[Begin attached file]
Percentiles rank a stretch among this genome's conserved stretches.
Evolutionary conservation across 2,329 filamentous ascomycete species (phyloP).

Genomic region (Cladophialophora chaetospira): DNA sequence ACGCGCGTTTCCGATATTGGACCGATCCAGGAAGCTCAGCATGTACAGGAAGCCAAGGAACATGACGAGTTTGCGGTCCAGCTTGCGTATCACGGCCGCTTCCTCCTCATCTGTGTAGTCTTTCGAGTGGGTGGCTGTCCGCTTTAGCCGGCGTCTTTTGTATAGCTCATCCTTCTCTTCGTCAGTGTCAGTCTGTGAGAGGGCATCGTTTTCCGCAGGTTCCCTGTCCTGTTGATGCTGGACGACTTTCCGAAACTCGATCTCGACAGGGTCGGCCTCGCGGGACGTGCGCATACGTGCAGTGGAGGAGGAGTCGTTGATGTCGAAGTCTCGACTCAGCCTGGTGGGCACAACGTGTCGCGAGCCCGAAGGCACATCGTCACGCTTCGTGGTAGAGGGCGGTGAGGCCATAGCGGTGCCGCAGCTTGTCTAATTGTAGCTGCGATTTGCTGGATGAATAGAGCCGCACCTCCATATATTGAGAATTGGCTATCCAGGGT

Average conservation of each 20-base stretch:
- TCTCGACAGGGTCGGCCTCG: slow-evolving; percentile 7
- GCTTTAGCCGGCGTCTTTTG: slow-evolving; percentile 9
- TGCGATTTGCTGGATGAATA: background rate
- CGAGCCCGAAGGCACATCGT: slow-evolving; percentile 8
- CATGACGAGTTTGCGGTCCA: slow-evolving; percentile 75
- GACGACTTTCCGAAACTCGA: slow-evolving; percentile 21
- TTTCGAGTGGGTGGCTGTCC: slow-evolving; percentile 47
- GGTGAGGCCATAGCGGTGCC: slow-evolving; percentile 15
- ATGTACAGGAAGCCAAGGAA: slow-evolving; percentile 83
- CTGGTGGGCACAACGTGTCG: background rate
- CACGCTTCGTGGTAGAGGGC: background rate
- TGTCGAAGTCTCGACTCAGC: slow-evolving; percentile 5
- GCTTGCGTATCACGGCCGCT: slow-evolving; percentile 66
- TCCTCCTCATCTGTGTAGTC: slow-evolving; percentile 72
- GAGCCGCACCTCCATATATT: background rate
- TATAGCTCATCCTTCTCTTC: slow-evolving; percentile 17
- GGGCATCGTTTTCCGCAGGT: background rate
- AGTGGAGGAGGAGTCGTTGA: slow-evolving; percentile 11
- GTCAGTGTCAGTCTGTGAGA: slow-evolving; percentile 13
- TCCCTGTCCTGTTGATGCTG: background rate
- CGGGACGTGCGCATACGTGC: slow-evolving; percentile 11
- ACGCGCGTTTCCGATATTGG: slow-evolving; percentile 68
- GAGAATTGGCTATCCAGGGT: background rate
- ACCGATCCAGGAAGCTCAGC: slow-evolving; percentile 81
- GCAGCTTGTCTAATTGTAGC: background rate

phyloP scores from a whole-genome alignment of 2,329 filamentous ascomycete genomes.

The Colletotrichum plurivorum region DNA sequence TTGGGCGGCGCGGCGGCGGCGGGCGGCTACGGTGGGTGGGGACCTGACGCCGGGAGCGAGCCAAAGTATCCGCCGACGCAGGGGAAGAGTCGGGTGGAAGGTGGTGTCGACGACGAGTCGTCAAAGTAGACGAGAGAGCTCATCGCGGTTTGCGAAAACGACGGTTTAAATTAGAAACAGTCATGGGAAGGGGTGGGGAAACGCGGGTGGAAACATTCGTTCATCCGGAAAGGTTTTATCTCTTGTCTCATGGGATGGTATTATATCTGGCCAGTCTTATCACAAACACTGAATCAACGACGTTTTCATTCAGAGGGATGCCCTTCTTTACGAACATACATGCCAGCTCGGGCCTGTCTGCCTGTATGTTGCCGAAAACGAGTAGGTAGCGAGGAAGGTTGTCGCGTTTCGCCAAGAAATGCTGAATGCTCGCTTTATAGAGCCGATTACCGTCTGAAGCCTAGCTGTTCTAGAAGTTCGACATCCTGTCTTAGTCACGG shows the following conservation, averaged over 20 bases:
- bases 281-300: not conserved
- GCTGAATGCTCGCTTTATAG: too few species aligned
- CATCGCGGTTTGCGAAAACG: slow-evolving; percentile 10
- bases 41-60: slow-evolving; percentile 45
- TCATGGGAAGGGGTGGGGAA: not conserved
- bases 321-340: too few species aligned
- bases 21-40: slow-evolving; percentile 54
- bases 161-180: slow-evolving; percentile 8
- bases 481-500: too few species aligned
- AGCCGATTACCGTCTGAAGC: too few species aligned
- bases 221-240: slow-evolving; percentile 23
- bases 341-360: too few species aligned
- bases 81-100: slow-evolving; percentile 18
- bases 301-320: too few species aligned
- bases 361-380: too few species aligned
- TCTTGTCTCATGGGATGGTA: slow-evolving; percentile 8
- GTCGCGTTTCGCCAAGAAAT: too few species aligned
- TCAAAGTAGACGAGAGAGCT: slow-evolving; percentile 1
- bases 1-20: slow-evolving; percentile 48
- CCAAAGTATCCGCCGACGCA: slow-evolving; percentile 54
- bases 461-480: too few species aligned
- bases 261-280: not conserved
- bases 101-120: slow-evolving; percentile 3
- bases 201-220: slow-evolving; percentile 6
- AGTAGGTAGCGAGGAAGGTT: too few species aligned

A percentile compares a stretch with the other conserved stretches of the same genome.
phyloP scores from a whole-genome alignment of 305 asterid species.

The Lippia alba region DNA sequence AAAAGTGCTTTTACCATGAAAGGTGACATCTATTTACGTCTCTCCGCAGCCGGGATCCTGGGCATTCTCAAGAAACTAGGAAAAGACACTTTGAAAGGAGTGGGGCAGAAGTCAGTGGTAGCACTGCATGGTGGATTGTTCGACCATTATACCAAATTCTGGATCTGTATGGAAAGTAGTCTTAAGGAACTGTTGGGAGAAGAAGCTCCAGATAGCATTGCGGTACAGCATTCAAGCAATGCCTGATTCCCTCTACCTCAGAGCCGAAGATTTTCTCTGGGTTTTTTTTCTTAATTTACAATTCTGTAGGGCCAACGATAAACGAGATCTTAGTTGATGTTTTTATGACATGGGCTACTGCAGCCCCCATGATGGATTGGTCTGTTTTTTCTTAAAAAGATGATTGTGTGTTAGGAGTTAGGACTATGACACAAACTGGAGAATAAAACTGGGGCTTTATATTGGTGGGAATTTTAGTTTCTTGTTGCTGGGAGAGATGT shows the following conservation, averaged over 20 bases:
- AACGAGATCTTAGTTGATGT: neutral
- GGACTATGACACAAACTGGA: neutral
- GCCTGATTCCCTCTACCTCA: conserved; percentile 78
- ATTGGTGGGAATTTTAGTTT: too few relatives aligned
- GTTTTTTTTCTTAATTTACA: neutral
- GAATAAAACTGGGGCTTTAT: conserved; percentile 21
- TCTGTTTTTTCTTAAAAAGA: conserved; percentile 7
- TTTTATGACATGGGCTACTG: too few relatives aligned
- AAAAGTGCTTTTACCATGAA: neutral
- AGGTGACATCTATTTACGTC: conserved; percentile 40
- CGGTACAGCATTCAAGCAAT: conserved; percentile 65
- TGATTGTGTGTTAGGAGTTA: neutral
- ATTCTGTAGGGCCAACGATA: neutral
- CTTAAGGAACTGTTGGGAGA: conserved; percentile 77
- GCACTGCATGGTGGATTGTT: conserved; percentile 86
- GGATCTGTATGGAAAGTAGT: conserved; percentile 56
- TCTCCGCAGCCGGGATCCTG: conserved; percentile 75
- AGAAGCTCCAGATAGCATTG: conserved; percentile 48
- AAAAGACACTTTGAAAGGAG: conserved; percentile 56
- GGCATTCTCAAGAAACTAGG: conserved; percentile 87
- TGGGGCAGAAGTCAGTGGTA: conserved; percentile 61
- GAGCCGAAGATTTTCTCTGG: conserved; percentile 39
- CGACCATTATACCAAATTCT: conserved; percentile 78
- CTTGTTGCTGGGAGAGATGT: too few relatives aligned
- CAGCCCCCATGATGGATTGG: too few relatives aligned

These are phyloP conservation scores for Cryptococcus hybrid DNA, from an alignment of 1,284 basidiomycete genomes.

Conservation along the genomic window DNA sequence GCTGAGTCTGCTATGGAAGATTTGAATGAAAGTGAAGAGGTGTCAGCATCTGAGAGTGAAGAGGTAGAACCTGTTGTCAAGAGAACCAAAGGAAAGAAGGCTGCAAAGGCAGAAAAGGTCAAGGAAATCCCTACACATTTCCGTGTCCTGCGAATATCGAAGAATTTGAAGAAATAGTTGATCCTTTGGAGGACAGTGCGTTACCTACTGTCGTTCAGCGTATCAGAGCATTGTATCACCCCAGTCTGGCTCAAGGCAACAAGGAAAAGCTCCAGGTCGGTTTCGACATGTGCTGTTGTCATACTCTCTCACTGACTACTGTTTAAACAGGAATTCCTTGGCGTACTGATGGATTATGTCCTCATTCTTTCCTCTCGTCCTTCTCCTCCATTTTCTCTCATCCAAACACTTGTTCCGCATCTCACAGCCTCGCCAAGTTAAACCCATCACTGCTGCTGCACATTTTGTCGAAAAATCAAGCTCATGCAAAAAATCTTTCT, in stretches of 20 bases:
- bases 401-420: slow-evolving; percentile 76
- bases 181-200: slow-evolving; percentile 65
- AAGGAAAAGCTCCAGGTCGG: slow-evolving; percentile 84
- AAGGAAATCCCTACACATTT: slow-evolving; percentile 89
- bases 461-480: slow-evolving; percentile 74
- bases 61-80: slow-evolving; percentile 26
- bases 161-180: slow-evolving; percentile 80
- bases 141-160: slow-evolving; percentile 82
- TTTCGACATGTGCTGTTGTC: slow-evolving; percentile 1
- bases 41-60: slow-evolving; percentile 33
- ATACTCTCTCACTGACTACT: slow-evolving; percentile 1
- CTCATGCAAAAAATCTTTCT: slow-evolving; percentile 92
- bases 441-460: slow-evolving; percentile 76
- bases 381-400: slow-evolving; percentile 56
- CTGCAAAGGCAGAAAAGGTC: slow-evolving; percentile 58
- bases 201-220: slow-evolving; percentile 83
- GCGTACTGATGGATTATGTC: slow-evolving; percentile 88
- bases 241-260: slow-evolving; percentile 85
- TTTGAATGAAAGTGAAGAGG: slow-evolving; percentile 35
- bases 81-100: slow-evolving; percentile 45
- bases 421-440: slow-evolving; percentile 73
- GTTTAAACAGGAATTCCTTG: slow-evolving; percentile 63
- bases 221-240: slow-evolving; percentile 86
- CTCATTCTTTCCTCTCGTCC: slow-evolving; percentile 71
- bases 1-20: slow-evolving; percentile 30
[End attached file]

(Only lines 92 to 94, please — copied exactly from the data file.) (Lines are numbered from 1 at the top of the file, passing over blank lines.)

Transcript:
- bases 61-80: slow-evolving; percentile 26
- bases 161-180: slow-evolving; percentile 80
- bases 141-160: slow-evolving; percentile 82